Strange Music is the modern standard for independent labels. Founded by Tech N9ne and Travis O’Guin in 1999, the label is a household name and the snake and bat logo is a Hip Hop icon. The label’s roster consists of 12 artists. Last year, Strange Music set fire to the charts with eight projects including, Tech’s Something Else, Stevie Stone’s 2 Birds 1 Stone and ¡Mayday!’s Believers. In an October, 2013 interview with Homegrown Radio, Top Dawg Entertainment’s president Terrence “Punch” Henderson said Strange Music was the blueprint for TDE’s label’s business plan. Strange Music uses INgroove/Fontana for distribution but otherwise, does everything in-house at Strangeland Studios in Lee Summit, MO. Fans of Strange Music are fiercely loyal. According to a September 2013 Forbes profile, the label’s merchandise reportedly brings in upwards of $6 million per year.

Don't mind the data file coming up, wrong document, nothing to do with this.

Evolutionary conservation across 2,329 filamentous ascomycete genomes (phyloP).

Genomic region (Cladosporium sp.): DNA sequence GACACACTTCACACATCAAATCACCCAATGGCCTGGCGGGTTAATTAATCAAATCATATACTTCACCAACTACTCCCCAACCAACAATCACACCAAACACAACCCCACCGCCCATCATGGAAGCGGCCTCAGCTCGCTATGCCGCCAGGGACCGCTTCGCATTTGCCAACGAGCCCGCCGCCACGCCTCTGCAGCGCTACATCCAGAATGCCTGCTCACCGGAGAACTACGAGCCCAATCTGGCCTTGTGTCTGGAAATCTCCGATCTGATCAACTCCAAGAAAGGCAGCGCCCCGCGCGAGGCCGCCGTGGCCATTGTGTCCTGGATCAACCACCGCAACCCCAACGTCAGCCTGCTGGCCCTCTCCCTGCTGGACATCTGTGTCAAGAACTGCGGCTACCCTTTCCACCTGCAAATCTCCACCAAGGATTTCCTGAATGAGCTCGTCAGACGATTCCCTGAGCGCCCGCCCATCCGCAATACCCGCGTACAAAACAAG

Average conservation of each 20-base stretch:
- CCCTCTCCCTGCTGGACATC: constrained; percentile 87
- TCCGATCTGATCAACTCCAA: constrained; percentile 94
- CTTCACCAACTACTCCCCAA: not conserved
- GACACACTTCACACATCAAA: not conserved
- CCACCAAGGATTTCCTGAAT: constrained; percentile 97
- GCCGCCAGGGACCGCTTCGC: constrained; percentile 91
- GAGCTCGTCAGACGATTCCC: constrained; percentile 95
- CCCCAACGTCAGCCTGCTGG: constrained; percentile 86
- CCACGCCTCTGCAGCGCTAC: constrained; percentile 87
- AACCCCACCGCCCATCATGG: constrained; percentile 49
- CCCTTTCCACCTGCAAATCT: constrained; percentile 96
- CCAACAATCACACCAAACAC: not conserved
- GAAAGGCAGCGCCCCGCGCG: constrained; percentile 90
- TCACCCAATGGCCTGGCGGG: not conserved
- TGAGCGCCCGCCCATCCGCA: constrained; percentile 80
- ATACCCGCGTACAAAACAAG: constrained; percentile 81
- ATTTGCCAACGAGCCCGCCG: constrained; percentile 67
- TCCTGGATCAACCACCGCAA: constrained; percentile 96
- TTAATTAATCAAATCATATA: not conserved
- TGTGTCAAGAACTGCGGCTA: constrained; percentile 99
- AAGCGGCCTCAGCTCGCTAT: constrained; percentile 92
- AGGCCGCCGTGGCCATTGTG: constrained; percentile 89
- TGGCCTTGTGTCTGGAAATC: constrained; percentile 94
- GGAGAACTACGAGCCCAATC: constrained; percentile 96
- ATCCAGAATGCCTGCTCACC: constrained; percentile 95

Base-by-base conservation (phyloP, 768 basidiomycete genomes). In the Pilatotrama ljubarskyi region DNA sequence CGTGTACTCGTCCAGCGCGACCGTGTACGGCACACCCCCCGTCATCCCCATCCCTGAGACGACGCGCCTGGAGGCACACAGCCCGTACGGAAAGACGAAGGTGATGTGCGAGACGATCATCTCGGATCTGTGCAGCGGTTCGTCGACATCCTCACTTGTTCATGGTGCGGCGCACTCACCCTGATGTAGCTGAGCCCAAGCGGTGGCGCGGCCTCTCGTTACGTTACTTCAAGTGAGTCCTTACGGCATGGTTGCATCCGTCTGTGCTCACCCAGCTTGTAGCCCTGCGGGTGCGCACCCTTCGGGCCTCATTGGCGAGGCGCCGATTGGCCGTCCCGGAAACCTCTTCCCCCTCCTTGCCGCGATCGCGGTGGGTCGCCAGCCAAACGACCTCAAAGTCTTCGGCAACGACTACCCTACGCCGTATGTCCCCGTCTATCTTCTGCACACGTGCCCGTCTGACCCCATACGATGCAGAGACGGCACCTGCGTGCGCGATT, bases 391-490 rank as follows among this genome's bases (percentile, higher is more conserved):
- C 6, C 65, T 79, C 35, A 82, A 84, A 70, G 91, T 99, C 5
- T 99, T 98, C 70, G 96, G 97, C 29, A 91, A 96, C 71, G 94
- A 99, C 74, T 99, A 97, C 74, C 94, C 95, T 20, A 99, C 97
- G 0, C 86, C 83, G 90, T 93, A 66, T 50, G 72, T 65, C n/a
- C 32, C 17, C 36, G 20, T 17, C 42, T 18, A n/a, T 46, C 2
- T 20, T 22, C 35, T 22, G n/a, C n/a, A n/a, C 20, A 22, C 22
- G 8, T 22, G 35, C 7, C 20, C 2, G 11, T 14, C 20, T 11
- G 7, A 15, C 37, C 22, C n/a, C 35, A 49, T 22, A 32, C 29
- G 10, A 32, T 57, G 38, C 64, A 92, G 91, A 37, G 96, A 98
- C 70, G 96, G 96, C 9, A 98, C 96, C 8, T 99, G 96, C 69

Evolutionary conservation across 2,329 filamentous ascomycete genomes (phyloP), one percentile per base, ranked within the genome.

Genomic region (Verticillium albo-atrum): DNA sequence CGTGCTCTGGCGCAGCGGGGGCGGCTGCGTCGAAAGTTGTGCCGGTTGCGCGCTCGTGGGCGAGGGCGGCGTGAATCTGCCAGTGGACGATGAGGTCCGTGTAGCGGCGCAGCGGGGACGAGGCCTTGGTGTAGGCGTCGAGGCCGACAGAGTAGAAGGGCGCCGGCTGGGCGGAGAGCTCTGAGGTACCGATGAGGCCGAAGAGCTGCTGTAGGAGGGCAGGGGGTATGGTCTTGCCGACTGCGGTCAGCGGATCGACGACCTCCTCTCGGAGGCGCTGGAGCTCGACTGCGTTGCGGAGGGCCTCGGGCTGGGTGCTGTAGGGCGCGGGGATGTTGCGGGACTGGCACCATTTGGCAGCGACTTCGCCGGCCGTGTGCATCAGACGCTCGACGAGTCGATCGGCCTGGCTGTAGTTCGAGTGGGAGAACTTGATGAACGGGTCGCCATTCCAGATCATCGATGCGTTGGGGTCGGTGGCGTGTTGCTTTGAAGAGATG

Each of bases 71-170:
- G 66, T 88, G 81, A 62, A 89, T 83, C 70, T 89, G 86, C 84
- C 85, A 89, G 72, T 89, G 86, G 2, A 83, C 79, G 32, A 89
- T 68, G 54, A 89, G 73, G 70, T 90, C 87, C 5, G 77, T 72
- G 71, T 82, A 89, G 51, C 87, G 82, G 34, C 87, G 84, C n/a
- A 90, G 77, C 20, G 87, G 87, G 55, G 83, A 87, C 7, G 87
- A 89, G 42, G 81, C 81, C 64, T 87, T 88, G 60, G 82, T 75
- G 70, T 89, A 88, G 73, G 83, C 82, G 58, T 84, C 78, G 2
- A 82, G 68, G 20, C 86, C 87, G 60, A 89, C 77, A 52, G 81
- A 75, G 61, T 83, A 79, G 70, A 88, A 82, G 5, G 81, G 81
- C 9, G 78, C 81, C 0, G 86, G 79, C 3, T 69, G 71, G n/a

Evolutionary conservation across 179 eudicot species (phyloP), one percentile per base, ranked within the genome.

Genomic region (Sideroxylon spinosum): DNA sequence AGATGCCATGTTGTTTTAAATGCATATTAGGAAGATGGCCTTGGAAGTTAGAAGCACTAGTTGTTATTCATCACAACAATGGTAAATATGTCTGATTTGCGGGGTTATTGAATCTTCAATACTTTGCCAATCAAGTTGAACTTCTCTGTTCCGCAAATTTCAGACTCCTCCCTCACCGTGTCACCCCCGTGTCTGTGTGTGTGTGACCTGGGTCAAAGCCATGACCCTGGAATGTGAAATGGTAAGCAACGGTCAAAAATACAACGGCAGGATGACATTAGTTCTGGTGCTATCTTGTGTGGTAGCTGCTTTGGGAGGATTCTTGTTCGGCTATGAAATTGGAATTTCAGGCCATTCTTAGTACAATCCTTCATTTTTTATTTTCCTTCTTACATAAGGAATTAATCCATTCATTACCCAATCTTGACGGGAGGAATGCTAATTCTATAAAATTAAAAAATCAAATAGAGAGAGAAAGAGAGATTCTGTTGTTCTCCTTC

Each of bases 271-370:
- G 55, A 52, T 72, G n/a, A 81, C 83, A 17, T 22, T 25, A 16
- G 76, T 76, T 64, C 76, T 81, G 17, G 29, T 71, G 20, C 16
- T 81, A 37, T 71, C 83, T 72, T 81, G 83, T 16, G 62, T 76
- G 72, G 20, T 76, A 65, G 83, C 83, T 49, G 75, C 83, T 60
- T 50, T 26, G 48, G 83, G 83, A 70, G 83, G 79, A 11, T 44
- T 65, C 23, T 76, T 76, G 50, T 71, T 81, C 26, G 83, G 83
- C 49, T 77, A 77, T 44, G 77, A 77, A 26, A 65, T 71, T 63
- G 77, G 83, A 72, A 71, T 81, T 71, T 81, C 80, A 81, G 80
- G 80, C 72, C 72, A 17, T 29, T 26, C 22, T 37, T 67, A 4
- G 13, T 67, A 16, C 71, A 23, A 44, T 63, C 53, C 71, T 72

Label: Reach Records
Highest Profile Project: Gravity – Lecrae (#3 Billboard 200)
Location: Atlanta, GA
Marquee Artists: Lecrae, Andy Mineo
Reach Records was founded in 2004 powered by a business strategy they referred to as “working out of closets and selling CDs out the trunk.” Since then, Reach has expanded its vision while making good, inspiring music. Founder and emcee Lecrae leads the five-man roster that has made waves this year with Andy Mineo’s Neverland, KB’s 100 and Tedashii’s Below Paradise, which peaked at #2, #4 and #17 on the Billboard magazine Rap Album charts respectively. In 2012, Lecrae’s Gravity, was #1 on the Rap Album chart and peaked at #3 on the Billboard 200 chart. The album won a Grammy award in 2013 as the Best Gospel Album. Lecrae is slated to drop his seventh studio album in August. Reach artists have made appearances at the BET Hip Hop Awards and MTV’s Rapfix Live among others despite remaining strictly independent. This is what happens when Hip Hop lets the saints in.
Highest Profile Project: When Life Gives You Lemons Paint That Shit Gold – Atmosphere (#5 Billboard 200)
Location: Minneapolis, MN
Marquee Artists: Atmosphere, Brother Ali